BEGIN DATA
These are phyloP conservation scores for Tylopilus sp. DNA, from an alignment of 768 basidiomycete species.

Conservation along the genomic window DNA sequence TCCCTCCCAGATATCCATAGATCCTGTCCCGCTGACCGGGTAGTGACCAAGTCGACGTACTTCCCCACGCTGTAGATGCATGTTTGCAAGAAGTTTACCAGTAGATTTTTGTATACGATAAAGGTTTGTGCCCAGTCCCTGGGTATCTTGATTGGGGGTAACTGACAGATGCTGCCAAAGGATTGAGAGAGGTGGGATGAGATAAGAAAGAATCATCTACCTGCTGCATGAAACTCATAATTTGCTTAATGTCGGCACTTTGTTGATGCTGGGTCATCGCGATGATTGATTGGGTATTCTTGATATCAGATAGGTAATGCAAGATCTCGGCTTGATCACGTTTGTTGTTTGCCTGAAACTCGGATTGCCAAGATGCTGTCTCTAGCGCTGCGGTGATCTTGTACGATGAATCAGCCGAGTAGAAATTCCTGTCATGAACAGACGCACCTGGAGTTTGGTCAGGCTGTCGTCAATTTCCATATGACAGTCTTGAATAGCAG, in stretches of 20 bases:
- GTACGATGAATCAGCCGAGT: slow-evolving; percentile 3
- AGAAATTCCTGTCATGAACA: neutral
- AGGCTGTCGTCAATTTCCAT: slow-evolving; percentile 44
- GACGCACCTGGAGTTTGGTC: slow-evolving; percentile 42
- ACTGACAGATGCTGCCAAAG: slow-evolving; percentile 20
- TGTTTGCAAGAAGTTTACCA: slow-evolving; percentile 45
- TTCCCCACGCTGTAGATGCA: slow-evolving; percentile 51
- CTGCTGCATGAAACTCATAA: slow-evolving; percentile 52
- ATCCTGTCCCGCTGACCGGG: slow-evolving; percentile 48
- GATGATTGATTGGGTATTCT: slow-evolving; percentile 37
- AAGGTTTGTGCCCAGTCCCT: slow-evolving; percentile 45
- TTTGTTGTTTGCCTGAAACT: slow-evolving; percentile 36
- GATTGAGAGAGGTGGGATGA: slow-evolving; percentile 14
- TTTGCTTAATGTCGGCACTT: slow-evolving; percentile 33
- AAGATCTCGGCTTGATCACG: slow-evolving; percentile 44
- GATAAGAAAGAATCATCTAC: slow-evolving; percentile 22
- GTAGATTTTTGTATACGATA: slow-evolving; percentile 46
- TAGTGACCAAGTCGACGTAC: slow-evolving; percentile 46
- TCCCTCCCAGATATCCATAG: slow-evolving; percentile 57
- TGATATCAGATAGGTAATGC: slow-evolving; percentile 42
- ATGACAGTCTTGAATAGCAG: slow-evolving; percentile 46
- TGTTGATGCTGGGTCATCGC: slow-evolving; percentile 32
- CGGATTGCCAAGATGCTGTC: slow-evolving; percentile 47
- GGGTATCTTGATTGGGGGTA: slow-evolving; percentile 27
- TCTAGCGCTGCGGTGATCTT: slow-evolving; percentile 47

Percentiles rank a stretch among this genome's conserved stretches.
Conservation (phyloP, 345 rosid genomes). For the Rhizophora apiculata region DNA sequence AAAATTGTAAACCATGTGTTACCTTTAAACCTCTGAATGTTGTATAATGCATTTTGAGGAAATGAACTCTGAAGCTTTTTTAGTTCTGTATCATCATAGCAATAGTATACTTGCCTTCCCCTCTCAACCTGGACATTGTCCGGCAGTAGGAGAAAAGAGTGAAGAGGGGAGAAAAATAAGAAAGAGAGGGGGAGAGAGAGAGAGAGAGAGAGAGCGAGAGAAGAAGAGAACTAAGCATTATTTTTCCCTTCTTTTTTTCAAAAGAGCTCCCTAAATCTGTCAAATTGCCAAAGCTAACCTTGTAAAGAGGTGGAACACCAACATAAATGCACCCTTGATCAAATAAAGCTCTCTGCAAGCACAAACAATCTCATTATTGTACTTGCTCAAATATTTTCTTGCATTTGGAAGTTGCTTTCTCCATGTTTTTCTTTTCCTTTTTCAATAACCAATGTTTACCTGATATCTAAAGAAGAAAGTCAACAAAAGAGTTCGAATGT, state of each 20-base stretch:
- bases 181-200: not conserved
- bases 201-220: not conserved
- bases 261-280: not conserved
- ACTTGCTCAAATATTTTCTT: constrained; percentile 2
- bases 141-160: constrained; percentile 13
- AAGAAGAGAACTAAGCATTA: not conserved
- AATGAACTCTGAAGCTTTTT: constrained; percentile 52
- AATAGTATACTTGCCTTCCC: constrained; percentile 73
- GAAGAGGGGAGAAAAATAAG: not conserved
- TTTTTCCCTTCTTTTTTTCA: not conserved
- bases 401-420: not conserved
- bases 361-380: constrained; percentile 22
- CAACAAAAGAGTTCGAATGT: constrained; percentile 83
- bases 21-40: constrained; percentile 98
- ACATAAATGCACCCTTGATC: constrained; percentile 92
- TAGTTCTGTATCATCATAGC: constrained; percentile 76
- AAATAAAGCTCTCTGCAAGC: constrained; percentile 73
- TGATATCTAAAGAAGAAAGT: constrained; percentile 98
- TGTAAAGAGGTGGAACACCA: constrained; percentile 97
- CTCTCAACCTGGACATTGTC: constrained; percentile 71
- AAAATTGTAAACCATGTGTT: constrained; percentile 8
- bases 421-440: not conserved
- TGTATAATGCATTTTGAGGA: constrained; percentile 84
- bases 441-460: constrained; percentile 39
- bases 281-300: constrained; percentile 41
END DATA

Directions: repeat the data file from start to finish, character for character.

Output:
These are phyloP conservation scores for Tylopilus sp. DNA, from an alignment of 768 basidiomycete species.

Conservation along the genomic window DNA sequence TCCCTCCCAGATATCCATAGATCCTGTCCCGCTGACCGGGTAGTGACCAAGTCGACGTACTTCCCCACGCTGTAGATGCATGTTTGCAAGAAGTTTACCAGTAGATTTTTGTATACGATAAAGGTTTGTGCCCAGTCCCTGGGTATCTTGATTGGGGGTAACTGACAGATGCTGCCAAAGGATTGAGAGAGGTGGGATGAGATAAGAAAGAATCATCTACCTGCTGCATGAAACTCATAATTTGCTTAATGTCGGCACTTTGTTGATGCTGGGTCATCGCGATGATTGATTGGGTATTCTTGATATCAGATAGGTAATGCAAGATCTCGGCTTGATCACGTTTGTTGTTTGCCTGAAACTCGGATTGCCAAGATGCTGTCTCTAGCGCTGCGGTGATCTTGTACGATGAATCAGCCGAGTAGAAATTCCTGTCATGAACAGACGCACCTGGAGTTTGGTCAGGCTGTCGTCAATTTCCATATGACAGTCTTGAATAGCAG, in stretches of 20 bases:
- GTACGATGAATCAGCCGAGT: slow-evolving; percentile 3
- AGAAATTCCTGTCATGAACA: neutral
- AGGCTGTCGTCAATTTCCAT: slow-evolving; percentile 44
- GACGCACCTGGAGTTTGGTC: slow-evolving; percentile 42
- ACTGACAGATGCTGCCAAAG: slow-evolving; percentile 20
- TGTTTGCAAGAAGTTTACCA: slow-evolving; percentile 45
- TTCCCCACGCTGTAGATGCA: slow-evolving; percentile 51
- CTGCTGCATGAAACTCATAA: slow-evolving; percentile 52
- ATCCTGTCCCGCTGACCGGG: slow-evolving; percentile 48
- GATGATTGATTGGGTATTCT: slow-evolving; percentile 37
- AAGGTTTGTGCCCAGTCCCT: slow-evolving; percentile 45
- TTTGTTGTTTGCCTGAAACT: slow-evolving; percentile 36
- GATTGAGAGAGGTGGGATGA: slow-evolving; percentile 14
- TTTGCTTAATGTCGGCACTT: slow-evolving; percentile 33
- AAGATCTCGGCTTGATCACG: slow-evolving; percentile 44
- GATAAGAAAGAATCATCTAC: slow-evolving; percentile 22
- GTAGATTTTTGTATACGATA: slow-evolving; percentile 46
- TAGTGACCAAGTCGACGTAC: slow-evolving; percentile 46
- TCCCTCCCAGATATCCATAG: slow-evolving; percentile 57
- TGATATCAGATAGGTAATGC: slow-evolving; percentile 42
- ATGACAGTCTTGAATAGCAG: slow-evolving; percentile 46
- TGTTGATGCTGGGTCATCGC: slow-evolving; percentile 32
- CGGATTGCCAAGATGCTGTC: slow-evolving; percentile 47
- GGGTATCTTGATTGGGGGTA: slow-evolving; percentile 27
- TCTAGCGCTGCGGTGATCTT: slow-evolving; percentile 47

Percentiles rank a stretch among this genome's conserved stretches.
Conservation (phyloP, 345 rosid genomes). For the Rhizophora apiculata region DNA sequence AAAATTGTAAACCATGTGTTACCTTTAAACCTCTGAATGTTGTATAATGCATTTTGAGGAAATGAACTCTGAAGCTTTTTTAGTTCTGTATCATCATAGCAATAGTATACTTGCCTTCCCCTCTCAACCTGGACATTGTCCGGCAGTAGGAGAAAAGAGTGAAGAGGGGAGAAAAATAAGAAAGAGAGGGGGAGAGAGAGAGAGAGAGAGAGAGCGAGAGAAGAAGAGAACTAAGCATTATTTTTCCCTTCTTTTTTTCAAAAGAGCTCCCTAAATCTGTCAAATTGCCAAAGCTAACCTTGTAAAGAGGTGGAACACCAACATAAATGCACCCTTGATCAAATAAAGCTCTCTGCAAGCACAAACAATCTCATTATTGTACTTGCTCAAATATTTTCTTGCATTTGGAAGTTGCTTTCTCCATGTTTTTCTTTTCCTTTTTCAATAACCAATGTTTACCTGATATCTAAAGAAGAAAGTCAACAAAAGAGTTCGAATGT, state of each 20-base stretch:
- bases 181-200: not conserved
- bases 201-220: not conserved
- bases 261-280: not conserved
- ACTTGCTCAAATATTTTCTT: constrained; percentile 2
- bases 141-160: constrained; percentile 13
- AAGAAGAGAACTAAGCATTA: not conserved
- AATGAACTCTGAAGCTTTTT: constrained; percentile 52
- AATAGTATACTTGCCTTCCC: constrained; percentile 73
- GAAGAGGGGAGAAAAATAAG: not conserved
- TTTTTCCCTTCTTTTTTTCA: not conserved
- bases 401-420: not conserved
- bases 361-380: constrained; percentile 22
- CAACAAAAGAGTTCGAATGT: constrained; percentile 83
- bases 21-40: constrained; percentile 98
- ACATAAATGCACCCTTGATC: constrained; percentile 92
- TAGTTCTGTATCATCATAGC: constrained; percentile 76
- AAATAAAGCTCTCTGCAAGC: constrained; percentile 73
- TGATATCTAAAGAAGAAAGT: constrained; percentile 98
- TGTAAAGAGGTGGAACACCA: constrained; percentile 97
- CTCTCAACCTGGACATTGTC: constrained; percentile 71
- AAAATTGTAAACCATGTGTT: constrained; percentile 8
- bases 421-440: not conserved
- TGTATAATGCATTTTGAGGA: constrained; percentile 84
- bases 441-460: constrained; percentile 39
- bases 281-300: constrained; percentile 41